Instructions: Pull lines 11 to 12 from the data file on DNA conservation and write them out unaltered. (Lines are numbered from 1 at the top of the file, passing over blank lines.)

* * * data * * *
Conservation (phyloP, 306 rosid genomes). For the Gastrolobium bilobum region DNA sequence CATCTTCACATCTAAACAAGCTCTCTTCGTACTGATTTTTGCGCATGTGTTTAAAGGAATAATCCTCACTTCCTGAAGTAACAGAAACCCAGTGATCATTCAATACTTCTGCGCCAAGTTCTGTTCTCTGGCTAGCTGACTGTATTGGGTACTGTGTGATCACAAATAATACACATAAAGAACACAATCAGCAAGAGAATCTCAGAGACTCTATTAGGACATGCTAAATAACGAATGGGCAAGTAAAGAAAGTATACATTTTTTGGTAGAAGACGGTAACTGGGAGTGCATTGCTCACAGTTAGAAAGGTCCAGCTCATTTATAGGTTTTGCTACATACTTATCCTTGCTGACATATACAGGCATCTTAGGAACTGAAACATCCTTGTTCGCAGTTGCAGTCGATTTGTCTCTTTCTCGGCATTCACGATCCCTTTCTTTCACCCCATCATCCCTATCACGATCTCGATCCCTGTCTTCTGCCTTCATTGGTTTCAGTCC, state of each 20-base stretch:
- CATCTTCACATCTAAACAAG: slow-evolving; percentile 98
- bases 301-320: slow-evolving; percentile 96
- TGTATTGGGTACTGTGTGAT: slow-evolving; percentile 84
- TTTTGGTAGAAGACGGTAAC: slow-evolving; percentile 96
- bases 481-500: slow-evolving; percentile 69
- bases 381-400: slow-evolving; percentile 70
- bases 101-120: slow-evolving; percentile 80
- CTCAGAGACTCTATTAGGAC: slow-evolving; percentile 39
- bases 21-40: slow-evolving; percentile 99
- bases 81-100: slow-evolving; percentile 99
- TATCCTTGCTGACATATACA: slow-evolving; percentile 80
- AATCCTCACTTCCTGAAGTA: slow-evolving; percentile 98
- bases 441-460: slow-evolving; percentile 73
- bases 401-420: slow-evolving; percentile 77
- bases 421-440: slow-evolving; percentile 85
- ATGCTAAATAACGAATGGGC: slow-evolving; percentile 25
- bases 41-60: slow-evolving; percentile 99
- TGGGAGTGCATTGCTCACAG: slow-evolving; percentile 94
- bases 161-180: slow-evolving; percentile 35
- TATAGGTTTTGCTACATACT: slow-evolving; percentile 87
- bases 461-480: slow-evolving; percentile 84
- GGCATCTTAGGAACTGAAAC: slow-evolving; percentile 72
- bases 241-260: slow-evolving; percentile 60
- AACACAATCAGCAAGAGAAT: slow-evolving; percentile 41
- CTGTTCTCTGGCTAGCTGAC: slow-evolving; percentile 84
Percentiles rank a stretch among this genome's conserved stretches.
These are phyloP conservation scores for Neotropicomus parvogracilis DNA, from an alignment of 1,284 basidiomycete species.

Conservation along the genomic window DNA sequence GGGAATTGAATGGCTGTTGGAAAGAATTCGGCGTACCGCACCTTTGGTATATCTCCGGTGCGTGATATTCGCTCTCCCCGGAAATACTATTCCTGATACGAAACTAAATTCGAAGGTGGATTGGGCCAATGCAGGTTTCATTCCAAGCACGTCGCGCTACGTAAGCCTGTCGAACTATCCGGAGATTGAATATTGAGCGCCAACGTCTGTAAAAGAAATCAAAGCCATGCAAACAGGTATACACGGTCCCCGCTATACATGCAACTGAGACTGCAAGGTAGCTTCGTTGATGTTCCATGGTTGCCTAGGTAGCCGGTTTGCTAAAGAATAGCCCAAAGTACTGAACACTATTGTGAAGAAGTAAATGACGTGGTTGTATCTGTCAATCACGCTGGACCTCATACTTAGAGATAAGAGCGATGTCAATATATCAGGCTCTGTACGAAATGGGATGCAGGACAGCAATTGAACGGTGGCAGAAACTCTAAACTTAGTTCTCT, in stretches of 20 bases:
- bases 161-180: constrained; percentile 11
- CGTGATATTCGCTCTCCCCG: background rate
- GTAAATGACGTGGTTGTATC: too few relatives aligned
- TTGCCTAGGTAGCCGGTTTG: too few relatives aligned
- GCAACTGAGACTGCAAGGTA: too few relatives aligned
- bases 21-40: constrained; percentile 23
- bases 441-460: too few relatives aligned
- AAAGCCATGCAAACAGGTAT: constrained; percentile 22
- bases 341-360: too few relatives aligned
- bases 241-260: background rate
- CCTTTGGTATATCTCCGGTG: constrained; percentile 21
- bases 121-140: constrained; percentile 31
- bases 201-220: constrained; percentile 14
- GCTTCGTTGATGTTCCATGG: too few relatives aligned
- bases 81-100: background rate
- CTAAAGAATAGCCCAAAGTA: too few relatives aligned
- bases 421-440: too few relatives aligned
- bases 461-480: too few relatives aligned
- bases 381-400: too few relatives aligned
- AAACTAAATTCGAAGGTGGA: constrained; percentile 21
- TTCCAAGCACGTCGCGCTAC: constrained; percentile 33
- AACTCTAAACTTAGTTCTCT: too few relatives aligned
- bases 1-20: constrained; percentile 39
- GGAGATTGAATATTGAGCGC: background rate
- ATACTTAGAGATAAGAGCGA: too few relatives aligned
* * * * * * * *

- bases 81-100: slow-evolving; percentile 99
- TATCCTTGCTGACATATACA: slow-evolving; percentile 80